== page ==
SpaceX and Tesla CEO Elon Musk made an eyebrow raising concession on Wednesday, implying that the first orbital Starship may very well explode on the launchpad.
The prolific memethief spoke at the National Academies’ joint meeting of the Space Studies Board and Board on Physics and Astronomy, in an appearance with the very creative title "SpaceX Starship Discussion." During the talk, he outlined the company’s goals for Starship's first launch into orbit next year — though the eccentric CEO was also quick to acknowledge that the first flight might not get that far.
"There’s a lot of risk associated with this first launch," Musk said, "so I would not say that it is likely to be successful but we’ll make a lot of progress."
Of course, he didn’t necessarily say outright that Starship would explode into a zillion pieces — but considering the vehicle’s history of doing just that, any failure will most likely come in the form of a colossal fireball.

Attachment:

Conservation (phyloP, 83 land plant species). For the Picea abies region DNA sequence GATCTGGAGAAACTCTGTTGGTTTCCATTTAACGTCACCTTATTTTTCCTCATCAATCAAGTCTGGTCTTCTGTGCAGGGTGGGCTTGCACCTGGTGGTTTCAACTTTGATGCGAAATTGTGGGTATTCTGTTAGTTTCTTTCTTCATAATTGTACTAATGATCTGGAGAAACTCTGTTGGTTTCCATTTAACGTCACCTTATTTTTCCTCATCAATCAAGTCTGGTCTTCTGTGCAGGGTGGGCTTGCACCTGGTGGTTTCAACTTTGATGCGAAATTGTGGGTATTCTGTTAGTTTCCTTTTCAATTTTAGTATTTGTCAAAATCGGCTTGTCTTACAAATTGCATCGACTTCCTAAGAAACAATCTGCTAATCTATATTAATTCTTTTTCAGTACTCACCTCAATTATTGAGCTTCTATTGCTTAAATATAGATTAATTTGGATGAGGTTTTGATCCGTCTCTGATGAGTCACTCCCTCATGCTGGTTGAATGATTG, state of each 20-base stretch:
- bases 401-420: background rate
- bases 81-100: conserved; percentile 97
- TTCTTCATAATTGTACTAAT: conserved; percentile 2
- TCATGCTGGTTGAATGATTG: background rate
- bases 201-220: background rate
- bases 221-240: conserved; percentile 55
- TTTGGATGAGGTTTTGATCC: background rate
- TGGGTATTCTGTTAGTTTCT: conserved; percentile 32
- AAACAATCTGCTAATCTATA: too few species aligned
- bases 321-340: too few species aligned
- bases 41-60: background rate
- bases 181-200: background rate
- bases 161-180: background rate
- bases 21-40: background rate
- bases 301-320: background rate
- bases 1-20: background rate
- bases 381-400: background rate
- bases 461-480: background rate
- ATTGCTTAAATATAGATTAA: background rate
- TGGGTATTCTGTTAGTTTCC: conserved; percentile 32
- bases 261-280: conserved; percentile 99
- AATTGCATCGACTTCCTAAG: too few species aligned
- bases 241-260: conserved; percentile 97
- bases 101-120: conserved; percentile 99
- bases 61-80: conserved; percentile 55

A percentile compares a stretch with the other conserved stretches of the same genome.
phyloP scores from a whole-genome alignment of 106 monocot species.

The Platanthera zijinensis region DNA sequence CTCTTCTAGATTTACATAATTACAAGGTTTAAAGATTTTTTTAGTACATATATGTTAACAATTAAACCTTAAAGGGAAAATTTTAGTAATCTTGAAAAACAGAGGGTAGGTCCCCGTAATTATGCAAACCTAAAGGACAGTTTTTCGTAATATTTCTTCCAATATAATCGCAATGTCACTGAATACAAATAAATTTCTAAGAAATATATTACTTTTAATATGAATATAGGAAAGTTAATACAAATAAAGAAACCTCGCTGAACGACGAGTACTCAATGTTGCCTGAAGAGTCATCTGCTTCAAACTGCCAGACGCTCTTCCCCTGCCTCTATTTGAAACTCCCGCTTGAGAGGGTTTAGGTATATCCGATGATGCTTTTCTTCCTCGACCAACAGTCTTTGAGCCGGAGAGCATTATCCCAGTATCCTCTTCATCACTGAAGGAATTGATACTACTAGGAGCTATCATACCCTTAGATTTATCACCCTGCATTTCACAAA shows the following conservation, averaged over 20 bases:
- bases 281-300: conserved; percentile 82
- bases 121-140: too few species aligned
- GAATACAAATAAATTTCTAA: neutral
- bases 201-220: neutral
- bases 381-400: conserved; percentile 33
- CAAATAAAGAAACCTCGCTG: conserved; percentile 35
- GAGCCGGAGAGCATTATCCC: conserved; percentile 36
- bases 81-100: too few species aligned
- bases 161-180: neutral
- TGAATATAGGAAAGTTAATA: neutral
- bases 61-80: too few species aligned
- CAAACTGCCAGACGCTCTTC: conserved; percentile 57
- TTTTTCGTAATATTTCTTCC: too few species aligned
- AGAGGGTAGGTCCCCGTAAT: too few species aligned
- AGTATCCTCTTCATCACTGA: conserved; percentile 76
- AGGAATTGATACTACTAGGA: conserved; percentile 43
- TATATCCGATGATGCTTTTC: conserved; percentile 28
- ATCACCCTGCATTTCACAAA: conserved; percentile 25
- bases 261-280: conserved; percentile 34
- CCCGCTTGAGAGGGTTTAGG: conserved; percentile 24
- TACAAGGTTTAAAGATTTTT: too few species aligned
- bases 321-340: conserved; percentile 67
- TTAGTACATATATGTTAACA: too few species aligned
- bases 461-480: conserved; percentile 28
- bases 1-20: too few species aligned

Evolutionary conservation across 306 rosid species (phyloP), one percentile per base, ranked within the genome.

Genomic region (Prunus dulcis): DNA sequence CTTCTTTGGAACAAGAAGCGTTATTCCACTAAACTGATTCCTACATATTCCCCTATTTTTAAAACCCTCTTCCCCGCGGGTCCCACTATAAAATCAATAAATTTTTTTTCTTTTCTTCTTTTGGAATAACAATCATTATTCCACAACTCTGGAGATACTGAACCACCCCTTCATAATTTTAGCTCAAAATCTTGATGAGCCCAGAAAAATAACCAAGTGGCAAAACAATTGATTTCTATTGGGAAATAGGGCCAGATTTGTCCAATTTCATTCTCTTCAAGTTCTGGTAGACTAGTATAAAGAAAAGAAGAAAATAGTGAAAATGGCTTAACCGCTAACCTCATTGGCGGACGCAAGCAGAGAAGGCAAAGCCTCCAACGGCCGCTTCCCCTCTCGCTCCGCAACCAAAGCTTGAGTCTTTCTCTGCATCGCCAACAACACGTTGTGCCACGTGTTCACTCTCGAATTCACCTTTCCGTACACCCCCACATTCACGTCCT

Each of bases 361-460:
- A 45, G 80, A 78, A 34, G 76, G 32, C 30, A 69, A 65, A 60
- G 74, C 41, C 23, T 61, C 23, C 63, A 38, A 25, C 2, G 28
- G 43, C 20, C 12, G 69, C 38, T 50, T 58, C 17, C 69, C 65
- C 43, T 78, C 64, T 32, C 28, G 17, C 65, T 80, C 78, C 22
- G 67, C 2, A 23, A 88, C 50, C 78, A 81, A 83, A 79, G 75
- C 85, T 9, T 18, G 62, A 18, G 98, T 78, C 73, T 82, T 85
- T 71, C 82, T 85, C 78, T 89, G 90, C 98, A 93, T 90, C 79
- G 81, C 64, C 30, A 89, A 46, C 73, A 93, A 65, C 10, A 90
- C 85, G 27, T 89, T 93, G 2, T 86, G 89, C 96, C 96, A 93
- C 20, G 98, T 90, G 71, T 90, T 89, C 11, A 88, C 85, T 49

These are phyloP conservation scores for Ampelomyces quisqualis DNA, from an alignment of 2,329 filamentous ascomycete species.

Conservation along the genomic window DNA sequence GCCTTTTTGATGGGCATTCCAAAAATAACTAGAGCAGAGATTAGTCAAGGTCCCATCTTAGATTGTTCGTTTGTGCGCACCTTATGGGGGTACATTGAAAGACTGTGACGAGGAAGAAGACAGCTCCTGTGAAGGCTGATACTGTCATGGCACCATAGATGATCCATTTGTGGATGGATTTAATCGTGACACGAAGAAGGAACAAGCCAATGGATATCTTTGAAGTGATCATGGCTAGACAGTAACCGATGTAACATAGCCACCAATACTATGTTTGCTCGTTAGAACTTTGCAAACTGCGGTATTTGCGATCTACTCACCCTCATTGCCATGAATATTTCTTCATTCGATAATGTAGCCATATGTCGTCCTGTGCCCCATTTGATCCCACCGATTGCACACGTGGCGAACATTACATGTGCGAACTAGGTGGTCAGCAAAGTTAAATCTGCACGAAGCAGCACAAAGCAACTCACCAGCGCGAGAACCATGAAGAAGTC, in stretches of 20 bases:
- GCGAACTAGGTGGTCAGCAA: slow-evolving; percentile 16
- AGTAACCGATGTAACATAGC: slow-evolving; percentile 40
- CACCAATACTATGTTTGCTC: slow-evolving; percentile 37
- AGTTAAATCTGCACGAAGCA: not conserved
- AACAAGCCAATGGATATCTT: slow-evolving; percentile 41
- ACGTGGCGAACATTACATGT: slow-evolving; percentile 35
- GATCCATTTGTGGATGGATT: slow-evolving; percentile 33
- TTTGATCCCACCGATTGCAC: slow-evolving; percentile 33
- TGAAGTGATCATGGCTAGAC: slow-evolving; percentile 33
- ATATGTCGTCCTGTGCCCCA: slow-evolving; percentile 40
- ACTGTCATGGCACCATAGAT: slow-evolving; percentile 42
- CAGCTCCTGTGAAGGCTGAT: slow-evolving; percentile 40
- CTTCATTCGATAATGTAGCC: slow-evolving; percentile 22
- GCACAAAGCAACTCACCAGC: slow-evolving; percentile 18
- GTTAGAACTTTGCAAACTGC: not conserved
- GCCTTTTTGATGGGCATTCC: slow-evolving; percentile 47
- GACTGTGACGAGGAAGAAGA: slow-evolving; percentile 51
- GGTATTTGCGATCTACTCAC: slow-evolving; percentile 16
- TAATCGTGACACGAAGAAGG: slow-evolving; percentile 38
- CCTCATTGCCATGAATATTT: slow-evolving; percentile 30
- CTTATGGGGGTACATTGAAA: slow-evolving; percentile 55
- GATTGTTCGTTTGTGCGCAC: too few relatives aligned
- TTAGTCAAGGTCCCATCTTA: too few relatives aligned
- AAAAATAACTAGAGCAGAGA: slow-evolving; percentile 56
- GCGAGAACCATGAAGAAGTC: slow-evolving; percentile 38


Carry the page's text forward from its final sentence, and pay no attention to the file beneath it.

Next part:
The talk was filled with other worthwhile tidbits — including the fact that SpaceX was aiming for an early 2022 launch date.
"The first orbital flight that we’re hoping to do is in January," Musk said at the meeting. However, he did later hedge a bit on the timeline, predicting a launch in either "January or early February."
That timeline depends on a number of factors that are currently outside of SpaceX’s control including an environmental assessment from the Federal Aviation Administration. The administration said it would finish the review by the end of December, so the company — in theory — could launch in January at the earliest. Knowing the company’s history with these bold timelines, though, we wouldn’t hold our breaths that Starship will launch by then.
Musk also outlined a strikingly bold vision for SpaceX during the talk, reiterating the company’s goal of making humanity a multi-planetary species. He added that it would need to scale production of its rockets by a whole lot to do it.
"In order for life to become multi-planetary, we’ll need maybe a thousand ships or something like that," he said.
Let’s start with one successful orbital launch that doesn’t blow up on the launchpad first, though, shall we?
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